Sunday, March 21, 2010

Answers to the Readers' Questions

As I promised, to celebrate my blog's anniversary, I will answer the questions my readers sent in to me. To my surprise, I have received a lot more question that I expected to get. So I will start answering them little by little because if I leave them all until April 1st, that day will not be a day of celebration as much as a day of backbreaking labor.

There is still time to send in your questions. Of course, I will only answer those questions that are formulated in a respectful, reasonable manner. Feel free to leave them in the comments section of this post, or send them by e-mail to clarissasblog@hotmail.com.

I can subdivide the questions into several groups.

I. Asperger's. Before I proceed to answer, I have to reiterate that Im no specialist on the issue. Asperger's manifests differently in different people. All I can offer is my own opinion on what is more or less likely to work.

Question: How do you break up with a boyfriend/girlfriend who has Asperger's? The main thing I would recommend is being direct. Many autistics have trouble deciphering non-verbal clues. If you wait for your partner to "get the message" from hints, your body language, and some non-verbal clues, this might not work. Try telling them directly and honestly what you want. Beating around the bush with the goal of not hurting your partner's feelings will ultimately result in being a lot more hurtful.

Question: How did you feel when you discovered you had Asperger's? The answer is: happy. Now that I know what it is and how it works, I don't have to beat myself up for being "weird." I feel completely entitled to be who I am and enjoy it. The need to apologize for it has disappeared. Also, it has been great to find people who have similar traits. And now I know where to look for them. :-)

Question: Is Asperger's a disability? I don't like these labels and don't find them useful. This way of being enables me to do many things other people can't and prevents me from doing some things other people can. If that's a disability, then pretty much any way of existence is.

Question: I think that for all your laudable attempts to put a positive spin on Asperger's, you are just trying to put on a brave face. As an autistic myself, I will be honest enough to confess that it is a crippling condition and I would definitely want to be cured. Not a question, just an observation. With the reader's permission, I will still respond to this statement. As I said, everybody manifests differently and everybody experiences autism differently. Since no "cure" exists (and in opinion never will), it makes sense to explore all sides of your way of being. Your negative perception of your autism might be due to the fact that you cannot do things that other people perceive as normal. Are you really "crippled" in your own eyes? Or are you looking at yourself and your existence through the eyes of some normative neurotypicality?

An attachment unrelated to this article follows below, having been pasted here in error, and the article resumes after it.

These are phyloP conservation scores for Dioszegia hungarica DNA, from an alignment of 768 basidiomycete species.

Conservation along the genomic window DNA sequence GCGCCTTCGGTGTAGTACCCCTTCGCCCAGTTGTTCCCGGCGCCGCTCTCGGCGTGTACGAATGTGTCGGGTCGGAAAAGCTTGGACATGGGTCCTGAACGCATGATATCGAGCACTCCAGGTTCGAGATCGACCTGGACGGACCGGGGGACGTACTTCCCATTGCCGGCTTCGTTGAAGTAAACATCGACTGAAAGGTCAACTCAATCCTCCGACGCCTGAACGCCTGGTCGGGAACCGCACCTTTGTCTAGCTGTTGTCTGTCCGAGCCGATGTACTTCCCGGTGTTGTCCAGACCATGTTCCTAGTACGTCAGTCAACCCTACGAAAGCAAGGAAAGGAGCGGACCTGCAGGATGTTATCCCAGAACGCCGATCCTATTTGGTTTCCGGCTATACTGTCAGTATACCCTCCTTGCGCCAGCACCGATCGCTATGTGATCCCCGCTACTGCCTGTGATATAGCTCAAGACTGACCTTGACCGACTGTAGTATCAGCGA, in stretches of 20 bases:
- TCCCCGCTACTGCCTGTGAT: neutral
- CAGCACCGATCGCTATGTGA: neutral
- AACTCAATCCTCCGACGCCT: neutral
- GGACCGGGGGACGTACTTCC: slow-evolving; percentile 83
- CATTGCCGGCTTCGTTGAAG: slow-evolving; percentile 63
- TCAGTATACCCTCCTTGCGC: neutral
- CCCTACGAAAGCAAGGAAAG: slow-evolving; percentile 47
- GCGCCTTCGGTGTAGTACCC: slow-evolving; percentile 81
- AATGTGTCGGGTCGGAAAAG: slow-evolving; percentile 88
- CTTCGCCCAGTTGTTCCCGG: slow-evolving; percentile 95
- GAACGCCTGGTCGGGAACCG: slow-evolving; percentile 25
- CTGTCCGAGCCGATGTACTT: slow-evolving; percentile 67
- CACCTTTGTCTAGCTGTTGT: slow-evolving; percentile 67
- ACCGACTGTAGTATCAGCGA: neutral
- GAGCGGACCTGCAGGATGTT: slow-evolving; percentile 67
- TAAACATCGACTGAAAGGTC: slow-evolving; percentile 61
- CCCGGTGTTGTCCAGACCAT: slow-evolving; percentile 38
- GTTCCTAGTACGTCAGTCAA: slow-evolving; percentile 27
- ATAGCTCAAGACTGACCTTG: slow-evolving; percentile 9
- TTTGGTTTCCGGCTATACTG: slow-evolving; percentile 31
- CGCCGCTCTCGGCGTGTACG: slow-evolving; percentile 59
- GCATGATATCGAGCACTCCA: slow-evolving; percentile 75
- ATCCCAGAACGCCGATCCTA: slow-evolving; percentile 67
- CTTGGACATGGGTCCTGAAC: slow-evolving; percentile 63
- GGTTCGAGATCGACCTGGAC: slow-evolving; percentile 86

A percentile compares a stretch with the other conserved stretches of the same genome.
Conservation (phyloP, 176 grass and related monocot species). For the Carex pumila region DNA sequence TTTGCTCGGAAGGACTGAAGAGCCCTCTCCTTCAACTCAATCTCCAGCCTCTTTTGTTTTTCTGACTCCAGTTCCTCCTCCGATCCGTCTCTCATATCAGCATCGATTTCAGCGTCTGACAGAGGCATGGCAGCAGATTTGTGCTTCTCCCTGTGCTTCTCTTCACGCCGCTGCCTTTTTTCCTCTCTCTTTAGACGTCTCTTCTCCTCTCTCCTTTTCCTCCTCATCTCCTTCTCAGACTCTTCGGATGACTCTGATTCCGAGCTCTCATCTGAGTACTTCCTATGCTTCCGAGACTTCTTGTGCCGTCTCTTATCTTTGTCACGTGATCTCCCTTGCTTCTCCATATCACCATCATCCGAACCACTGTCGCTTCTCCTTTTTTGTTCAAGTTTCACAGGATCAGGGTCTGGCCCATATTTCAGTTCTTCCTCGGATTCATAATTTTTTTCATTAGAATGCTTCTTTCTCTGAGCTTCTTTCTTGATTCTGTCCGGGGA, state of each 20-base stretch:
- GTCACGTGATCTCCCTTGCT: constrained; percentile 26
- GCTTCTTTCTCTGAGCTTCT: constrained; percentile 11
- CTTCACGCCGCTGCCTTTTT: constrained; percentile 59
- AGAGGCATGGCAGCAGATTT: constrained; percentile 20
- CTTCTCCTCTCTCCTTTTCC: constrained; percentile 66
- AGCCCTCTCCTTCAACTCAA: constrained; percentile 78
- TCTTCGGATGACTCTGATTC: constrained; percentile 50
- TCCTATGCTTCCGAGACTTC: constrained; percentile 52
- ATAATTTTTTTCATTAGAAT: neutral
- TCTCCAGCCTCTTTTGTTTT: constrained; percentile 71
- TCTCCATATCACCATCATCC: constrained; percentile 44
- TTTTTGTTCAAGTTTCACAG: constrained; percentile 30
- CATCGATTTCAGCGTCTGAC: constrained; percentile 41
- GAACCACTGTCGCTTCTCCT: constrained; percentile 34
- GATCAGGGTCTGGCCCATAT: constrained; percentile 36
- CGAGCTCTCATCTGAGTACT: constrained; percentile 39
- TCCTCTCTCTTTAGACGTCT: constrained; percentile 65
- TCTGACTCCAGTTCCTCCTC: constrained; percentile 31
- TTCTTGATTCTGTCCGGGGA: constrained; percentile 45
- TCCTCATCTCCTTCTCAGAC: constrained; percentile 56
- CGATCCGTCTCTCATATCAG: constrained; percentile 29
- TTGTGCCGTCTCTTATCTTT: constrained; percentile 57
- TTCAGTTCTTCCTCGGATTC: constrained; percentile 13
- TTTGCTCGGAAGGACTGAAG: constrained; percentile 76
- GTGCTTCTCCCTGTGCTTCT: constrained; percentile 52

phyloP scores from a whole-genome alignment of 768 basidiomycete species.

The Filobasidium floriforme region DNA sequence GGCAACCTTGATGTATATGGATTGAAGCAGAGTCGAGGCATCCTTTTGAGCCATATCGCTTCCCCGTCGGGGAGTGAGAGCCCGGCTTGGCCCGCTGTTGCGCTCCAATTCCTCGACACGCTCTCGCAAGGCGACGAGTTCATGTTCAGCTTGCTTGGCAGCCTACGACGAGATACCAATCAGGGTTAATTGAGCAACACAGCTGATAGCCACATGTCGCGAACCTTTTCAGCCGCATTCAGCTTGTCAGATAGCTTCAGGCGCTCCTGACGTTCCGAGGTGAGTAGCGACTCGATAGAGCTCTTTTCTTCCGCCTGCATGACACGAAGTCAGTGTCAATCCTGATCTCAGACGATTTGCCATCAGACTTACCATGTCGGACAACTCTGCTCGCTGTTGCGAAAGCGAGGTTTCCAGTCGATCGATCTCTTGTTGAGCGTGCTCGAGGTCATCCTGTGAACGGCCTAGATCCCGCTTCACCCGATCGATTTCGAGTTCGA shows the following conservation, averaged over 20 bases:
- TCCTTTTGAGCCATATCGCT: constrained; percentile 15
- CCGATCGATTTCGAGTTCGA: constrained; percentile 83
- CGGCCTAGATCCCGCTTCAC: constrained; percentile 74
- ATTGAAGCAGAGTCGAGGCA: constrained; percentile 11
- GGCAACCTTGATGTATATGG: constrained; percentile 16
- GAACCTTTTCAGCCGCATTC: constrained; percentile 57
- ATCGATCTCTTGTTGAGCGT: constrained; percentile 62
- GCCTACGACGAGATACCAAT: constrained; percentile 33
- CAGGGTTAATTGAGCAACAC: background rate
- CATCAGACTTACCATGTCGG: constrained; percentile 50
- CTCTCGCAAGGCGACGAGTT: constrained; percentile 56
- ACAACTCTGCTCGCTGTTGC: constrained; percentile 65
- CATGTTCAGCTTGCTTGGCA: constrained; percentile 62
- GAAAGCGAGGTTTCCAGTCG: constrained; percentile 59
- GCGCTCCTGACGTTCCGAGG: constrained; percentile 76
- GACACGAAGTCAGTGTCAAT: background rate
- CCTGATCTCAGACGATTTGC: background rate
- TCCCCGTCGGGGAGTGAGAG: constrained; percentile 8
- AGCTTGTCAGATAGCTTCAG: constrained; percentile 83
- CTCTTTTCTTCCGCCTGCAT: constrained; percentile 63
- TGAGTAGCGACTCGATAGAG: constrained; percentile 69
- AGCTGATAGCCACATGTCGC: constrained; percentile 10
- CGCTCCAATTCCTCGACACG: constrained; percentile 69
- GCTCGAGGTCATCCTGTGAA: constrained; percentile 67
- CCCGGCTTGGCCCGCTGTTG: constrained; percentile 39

II. Blogging.

Question: Which are your favorite blogs? I have quite a few blogs in my blogroll but for the most part I just scan through their post titles without visiting them all that often. Here are the blogs that I do visit, comment on and read faithfully:

http://www.ktravula.com/ - This is a very well-written and fun blog by my colleague from Nigeria. It also has some really cool photos on a regular basis.

http://izgad.blogspot.com/ - This blog always has fascinating discussion on individual rights, reason, history, and Jewish identity.

http://www.michaelalanmiller.com/ - This blog always offers a very original (and sarcastic, which I love) take on all kinds of issues.